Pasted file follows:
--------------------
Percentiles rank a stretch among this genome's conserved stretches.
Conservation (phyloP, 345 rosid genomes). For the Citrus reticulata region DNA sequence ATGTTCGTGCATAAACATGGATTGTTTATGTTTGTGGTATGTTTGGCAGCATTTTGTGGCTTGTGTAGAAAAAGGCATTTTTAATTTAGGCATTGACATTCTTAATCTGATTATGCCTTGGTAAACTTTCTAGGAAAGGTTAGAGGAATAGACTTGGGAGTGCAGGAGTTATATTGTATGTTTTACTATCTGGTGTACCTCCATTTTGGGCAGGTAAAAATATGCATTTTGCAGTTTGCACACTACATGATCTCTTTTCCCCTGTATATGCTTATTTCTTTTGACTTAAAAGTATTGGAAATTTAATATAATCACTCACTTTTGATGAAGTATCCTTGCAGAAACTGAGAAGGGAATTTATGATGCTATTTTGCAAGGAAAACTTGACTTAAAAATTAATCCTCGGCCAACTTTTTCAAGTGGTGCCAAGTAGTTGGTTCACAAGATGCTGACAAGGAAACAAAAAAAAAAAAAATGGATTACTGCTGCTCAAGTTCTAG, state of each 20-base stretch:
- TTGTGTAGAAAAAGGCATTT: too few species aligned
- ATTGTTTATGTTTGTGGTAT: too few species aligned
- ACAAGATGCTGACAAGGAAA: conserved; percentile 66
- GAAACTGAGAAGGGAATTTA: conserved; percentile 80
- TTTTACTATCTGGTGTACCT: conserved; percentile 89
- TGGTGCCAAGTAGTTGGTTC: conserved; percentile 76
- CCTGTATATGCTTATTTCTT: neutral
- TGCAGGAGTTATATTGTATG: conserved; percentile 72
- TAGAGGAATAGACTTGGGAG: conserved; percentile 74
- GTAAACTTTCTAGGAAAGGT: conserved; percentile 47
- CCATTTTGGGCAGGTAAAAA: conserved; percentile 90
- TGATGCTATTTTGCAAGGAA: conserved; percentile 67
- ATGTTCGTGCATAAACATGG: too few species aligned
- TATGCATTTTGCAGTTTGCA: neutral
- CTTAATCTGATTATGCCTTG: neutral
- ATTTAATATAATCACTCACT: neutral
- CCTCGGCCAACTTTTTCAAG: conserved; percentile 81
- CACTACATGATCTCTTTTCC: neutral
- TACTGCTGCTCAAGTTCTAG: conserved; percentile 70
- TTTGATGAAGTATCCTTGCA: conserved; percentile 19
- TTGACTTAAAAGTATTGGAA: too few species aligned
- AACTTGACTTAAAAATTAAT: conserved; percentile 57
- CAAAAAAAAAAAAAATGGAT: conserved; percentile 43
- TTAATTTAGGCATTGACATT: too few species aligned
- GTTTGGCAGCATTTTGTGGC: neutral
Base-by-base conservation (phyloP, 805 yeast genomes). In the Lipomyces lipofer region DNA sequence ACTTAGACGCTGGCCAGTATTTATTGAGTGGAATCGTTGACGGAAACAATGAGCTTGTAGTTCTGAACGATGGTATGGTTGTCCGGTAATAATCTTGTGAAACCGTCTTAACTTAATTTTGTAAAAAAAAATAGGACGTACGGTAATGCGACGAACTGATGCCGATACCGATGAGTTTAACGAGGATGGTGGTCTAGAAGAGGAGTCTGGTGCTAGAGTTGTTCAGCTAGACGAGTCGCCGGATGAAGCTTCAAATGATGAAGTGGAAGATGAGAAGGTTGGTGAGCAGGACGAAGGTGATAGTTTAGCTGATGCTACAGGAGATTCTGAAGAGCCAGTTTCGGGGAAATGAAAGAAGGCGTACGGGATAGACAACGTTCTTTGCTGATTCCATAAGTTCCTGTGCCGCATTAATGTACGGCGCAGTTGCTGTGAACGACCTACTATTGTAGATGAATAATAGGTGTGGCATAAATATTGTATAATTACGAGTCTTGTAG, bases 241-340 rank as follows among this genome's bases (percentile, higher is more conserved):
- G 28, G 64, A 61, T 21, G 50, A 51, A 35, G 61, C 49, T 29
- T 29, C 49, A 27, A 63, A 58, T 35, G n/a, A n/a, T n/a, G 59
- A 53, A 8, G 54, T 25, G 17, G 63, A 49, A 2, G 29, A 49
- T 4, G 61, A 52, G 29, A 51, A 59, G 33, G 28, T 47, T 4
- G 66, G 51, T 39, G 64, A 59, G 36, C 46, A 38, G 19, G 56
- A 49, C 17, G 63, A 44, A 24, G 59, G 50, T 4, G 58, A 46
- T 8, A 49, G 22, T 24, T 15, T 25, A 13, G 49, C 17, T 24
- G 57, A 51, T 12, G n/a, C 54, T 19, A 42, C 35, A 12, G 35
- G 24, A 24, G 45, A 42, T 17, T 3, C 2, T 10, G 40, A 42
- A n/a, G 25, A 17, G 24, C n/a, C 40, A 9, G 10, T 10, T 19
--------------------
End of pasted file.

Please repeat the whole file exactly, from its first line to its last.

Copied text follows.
Percentiles rank a stretch among this genome's conserved stretches.
Conservation (phyloP, 345 rosid genomes). For the Citrus reticulata region DNA sequence ATGTTCGTGCATAAACATGGATTGTTTATGTTTGTGGTATGTTTGGCAGCATTTTGTGGCTTGTGTAGAAAAAGGCATTTTTAATTTAGGCATTGACATTCTTAATCTGATTATGCCTTGGTAAACTTTCTAGGAAAGGTTAGAGGAATAGACTTGGGAGTGCAGGAGTTATATTGTATGTTTTACTATCTGGTGTACCTCCATTTTGGGCAGGTAAAAATATGCATTTTGCAGTTTGCACACTACATGATCTCTTTTCCCCTGTATATGCTTATTTCTTTTGACTTAAAAGTATTGGAAATTTAATATAATCACTCACTTTTGATGAAGTATCCTTGCAGAAACTGAGAAGGGAATTTATGATGCTATTTTGCAAGGAAAACTTGACTTAAAAATTAATCCTCGGCCAACTTTTTCAAGTGGTGCCAAGTAGTTGGTTCACAAGATGCTGACAAGGAAACAAAAAAAAAAAAAATGGATTACTGCTGCTCAAGTTCTAG, state of each 20-base stretch:
- TTGTGTAGAAAAAGGCATTT: too few species aligned
- ATTGTTTATGTTTGTGGTAT: too few species aligned
- ACAAGATGCTGACAAGGAAA: conserved; percentile 66
- GAAACTGAGAAGGGAATTTA: conserved; percentile 80
- TTTTACTATCTGGTGTACCT: conserved; percentile 89
- TGGTGCCAAGTAGTTGGTTC: conserved; percentile 76
- CCTGTATATGCTTATTTCTT: neutral
- TGCAGGAGTTATATTGTATG: conserved; percentile 72
- TAGAGGAATAGACTTGGGAG: conserved; percentile 74
- GTAAACTTTCTAGGAAAGGT: conserved; percentile 47
- CCATTTTGGGCAGGTAAAAA: conserved; percentile 90
- TGATGCTATTTTGCAAGGAA: conserved; percentile 67
- ATGTTCGTGCATAAACATGG: too few species aligned
- TATGCATTTTGCAGTTTGCA: neutral
- CTTAATCTGATTATGCCTTG: neutral
- ATTTAATATAATCACTCACT: neutral
- CCTCGGCCAACTTTTTCAAG: conserved; percentile 81
- CACTACATGATCTCTTTTCC: neutral
- TACTGCTGCTCAAGTTCTAG: conserved; percentile 70
- TTTGATGAAGTATCCTTGCA: conserved; percentile 19
- TTGACTTAAAAGTATTGGAA: too few species aligned
- AACTTGACTTAAAAATTAAT: conserved; percentile 57
- CAAAAAAAAAAAAAATGGAT: conserved; percentile 43
- TTAATTTAGGCATTGACATT: too few species aligned
- GTTTGGCAGCATTTTGTGGC: neutral
Base-by-base conservation (phyloP, 805 yeast genomes). In the Lipomyces lipofer region DNA sequence ACTTAGACGCTGGCCAGTATTTATTGAGTGGAATCGTTGACGGAAACAATGAGCTTGTAGTTCTGAACGATGGTATGGTTGTCCGGTAATAATCTTGTGAAACCGTCTTAACTTAATTTTGTAAAAAAAAATAGGACGTACGGTAATGCGACGAACTGATGCCGATACCGATGAGTTTAACGAGGATGGTGGTCTAGAAGAGGAGTCTGGTGCTAGAGTTGTTCAGCTAGACGAGTCGCCGGATGAAGCTTCAAATGATGAAGTGGAAGATGAGAAGGTTGGTGAGCAGGACGAAGGTGATAGTTTAGCTGATGCTACAGGAGATTCTGAAGAGCCAGTTTCGGGGAAATGAAAGAAGGCGTACGGGATAGACAACGTTCTTTGCTGATTCCATAAGTTCCTGTGCCGCATTAATGTACGGCGCAGTTGCTGTGAACGACCTACTATTGTAGATGAATAATAGGTGTGGCATAAATATTGTATAATTACGAGTCTTGTAG, bases 241-340 rank as follows among this genome's bases (percentile, higher is more conserved):
- G 28, G 64, A 61, T 21, G 50, A 51, A 35, G 61, C 49, T 29
- T 29, C 49, A 27, A 63, A 58, T 35, G n/a, A n/a, T n/a, G 59
- A 53, A 8, G 54, T 25, G 17, G 63, A 49, A 2, G 29, A 49
- T 4, G 61, A 52, G 29, A 51, A 59, G 33, G 28, T 47, T 4
- G 66, G 51, T 39, G 64, A 59, G 36, C 46, A 38, G 19, G 56
- A 49, C 17, G 63, A 44, A 24, G 59, G 50, T 4, G 58, A 46
- T 8, A 49, G 22, T 24, T 15, T 25, A 13, G 49, C 17, T 24
- G 57, A 51, T 12, G n/a, C 54, T 19, A 42, C 35, A 12, G 35
- G 24, A 24, G 45, A 42, T 17, T 3, C 2, T 10, G 40, A 42
- A n/a, G 25, A 17, G 24, C n/a, C 40, A 9, G 10, T 10, T 19